However, if I actually write a two-thing action (e.g., “hitting it with”), copy over this Understand segment, and compile/test it, I do not get a “What do you want to […] with?” prompt. Instead, the following happens:
If a single-noun alias (Understand “hit [something]” as hitting it with) has been set, as I would do if I wanted to write a supply-missing-second-noun rule, the response is a static
Otherwise, if I specify only the fully filled-out alias (Understand “hit [something] with [something]” as hitting it with), an apparently random object is filled in as the second noun despite the fact that I have not written any “supplying a missing second noun” rules for the action.
Either way, there is no prompt.
So: have I misunderstood the documentation?
And, how can I make a custom prompt of the “What do you want to […] with?” sort? The “reading a command” rules all seem to be about commands in general, not about a specific parser response to a specific attempted action that then reads in one specific player response-input, and I don’t see a way to hook something from an “after reading a command” rule into an action – I can’t say “After reading a command when the action is” (or variants thereupon), for instance.
“Supplying a missing second noun” only applies when the one-noun grammar line (Understand “hit [something]” as…) is used with a two-noun action.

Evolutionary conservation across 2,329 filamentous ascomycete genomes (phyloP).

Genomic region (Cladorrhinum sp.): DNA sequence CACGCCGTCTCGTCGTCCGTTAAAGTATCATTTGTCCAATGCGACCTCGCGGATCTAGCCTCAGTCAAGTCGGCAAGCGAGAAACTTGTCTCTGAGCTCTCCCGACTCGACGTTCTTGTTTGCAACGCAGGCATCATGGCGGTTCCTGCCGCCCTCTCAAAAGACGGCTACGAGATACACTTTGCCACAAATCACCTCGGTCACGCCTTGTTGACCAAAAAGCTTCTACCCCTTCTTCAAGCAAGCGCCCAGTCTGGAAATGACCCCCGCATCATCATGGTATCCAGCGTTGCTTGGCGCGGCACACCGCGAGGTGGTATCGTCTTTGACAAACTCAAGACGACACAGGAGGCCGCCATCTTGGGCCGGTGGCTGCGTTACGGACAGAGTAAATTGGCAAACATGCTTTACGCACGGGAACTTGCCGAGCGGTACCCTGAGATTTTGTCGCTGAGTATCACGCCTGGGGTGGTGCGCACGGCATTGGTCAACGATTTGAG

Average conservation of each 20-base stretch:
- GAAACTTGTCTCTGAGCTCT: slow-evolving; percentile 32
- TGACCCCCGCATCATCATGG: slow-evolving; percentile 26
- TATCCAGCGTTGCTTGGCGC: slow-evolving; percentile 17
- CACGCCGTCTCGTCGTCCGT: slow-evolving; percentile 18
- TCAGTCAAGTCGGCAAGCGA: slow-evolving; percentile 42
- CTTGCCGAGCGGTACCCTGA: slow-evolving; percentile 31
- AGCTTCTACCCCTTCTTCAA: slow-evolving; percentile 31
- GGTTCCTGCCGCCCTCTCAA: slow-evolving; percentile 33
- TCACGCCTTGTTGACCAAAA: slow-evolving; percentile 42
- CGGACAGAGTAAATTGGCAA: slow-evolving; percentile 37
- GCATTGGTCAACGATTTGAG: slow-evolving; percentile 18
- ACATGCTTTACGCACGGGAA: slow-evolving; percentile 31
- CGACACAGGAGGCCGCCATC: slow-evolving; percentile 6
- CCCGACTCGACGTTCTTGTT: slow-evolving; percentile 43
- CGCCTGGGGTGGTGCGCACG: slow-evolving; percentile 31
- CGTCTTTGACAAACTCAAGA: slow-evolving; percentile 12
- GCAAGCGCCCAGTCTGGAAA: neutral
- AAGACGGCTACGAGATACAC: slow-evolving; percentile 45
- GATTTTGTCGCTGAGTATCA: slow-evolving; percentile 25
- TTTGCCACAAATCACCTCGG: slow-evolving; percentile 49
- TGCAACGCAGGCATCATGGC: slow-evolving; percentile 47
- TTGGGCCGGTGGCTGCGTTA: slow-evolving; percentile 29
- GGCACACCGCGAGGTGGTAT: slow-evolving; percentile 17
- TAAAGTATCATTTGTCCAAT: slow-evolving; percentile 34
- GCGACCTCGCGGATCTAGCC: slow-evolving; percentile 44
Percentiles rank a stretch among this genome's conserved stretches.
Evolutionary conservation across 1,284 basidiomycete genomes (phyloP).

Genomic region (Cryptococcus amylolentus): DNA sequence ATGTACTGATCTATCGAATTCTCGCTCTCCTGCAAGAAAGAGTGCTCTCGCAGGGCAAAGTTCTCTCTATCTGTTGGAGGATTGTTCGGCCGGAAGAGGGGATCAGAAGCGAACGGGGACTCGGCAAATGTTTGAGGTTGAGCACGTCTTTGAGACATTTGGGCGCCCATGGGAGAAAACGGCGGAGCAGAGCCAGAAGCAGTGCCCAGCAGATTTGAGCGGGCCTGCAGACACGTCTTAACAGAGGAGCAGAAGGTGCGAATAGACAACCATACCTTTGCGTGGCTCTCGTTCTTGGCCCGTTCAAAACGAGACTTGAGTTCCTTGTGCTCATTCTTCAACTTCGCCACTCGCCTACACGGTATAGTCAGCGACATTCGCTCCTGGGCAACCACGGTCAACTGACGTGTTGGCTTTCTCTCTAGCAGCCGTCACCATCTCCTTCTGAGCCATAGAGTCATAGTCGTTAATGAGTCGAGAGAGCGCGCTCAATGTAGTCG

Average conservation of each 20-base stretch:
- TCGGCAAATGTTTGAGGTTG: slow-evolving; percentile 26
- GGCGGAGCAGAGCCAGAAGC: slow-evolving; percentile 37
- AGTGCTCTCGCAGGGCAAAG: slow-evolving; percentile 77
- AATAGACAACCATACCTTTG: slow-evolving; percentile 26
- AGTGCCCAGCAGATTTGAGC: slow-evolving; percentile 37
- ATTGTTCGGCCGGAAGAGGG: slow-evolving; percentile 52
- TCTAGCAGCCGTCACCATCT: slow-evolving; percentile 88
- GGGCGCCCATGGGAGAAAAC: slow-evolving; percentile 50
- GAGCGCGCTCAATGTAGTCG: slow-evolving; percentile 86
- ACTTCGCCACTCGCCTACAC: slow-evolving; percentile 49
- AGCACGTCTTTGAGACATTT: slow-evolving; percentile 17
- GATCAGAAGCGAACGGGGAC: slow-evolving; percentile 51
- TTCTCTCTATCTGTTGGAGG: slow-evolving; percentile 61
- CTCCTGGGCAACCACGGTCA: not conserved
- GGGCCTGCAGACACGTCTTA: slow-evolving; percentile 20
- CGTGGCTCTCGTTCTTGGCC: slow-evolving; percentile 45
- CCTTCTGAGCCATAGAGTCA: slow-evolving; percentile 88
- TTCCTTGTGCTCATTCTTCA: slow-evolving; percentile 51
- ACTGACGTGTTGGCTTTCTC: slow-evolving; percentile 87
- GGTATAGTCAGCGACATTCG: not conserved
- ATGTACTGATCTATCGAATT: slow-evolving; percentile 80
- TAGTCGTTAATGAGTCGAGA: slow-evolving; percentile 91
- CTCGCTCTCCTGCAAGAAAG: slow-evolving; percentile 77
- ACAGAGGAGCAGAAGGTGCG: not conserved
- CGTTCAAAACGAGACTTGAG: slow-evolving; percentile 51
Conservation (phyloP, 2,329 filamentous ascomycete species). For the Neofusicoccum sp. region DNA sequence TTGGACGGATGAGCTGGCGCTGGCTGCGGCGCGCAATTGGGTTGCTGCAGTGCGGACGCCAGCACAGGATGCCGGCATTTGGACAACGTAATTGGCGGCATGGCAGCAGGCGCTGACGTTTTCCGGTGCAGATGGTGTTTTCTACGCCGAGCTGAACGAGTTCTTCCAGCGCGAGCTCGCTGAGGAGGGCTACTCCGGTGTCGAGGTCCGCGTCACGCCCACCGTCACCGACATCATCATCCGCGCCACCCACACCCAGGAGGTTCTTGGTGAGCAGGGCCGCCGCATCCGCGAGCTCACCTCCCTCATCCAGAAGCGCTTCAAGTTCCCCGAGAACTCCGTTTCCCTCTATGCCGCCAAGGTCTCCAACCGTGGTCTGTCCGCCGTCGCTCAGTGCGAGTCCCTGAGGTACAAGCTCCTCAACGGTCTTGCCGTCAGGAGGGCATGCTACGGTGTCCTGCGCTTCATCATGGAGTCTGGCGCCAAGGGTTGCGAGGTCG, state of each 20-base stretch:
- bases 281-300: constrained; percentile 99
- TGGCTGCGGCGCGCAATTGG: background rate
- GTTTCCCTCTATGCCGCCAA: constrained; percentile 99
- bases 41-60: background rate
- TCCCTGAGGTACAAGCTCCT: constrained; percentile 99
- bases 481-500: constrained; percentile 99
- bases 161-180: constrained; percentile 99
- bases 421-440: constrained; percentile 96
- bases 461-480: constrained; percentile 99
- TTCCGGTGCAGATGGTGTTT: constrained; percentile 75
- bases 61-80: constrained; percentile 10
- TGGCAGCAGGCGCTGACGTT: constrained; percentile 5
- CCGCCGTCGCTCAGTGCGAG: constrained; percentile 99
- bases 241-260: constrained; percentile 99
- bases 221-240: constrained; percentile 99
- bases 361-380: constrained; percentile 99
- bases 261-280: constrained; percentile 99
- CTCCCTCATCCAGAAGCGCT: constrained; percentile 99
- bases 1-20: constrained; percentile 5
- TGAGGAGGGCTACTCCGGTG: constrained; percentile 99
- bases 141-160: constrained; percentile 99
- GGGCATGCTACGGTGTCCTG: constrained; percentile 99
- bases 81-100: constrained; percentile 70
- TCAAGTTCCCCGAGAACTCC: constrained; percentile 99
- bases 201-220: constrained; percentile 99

It’s more usual to define a two-noun grammar line for a two-noun action. The second noun then goes to disambiguation, which will generally show a prompt unless (a) there’s really only one object to choose, or (b) does-the-player-mean rules bias the outcome.
It’s been a while since I tested this stuff, so I’m probably missing some steps. But the first thing to try is the case where the player is carrying two objects, if you haven’t tested that already.
Thanks for the test case! It looks like (a) is sort of the explanation behind my weird experience. I have multiple objects, but at the start of the game, all but one is a removable part of something else. I guess I can get around this by hiding some freefloating invisible dummy objects in the starting room, so that it can actually get to the “try removing” rule. No more automatically attempting to use the poor belabored door to do things…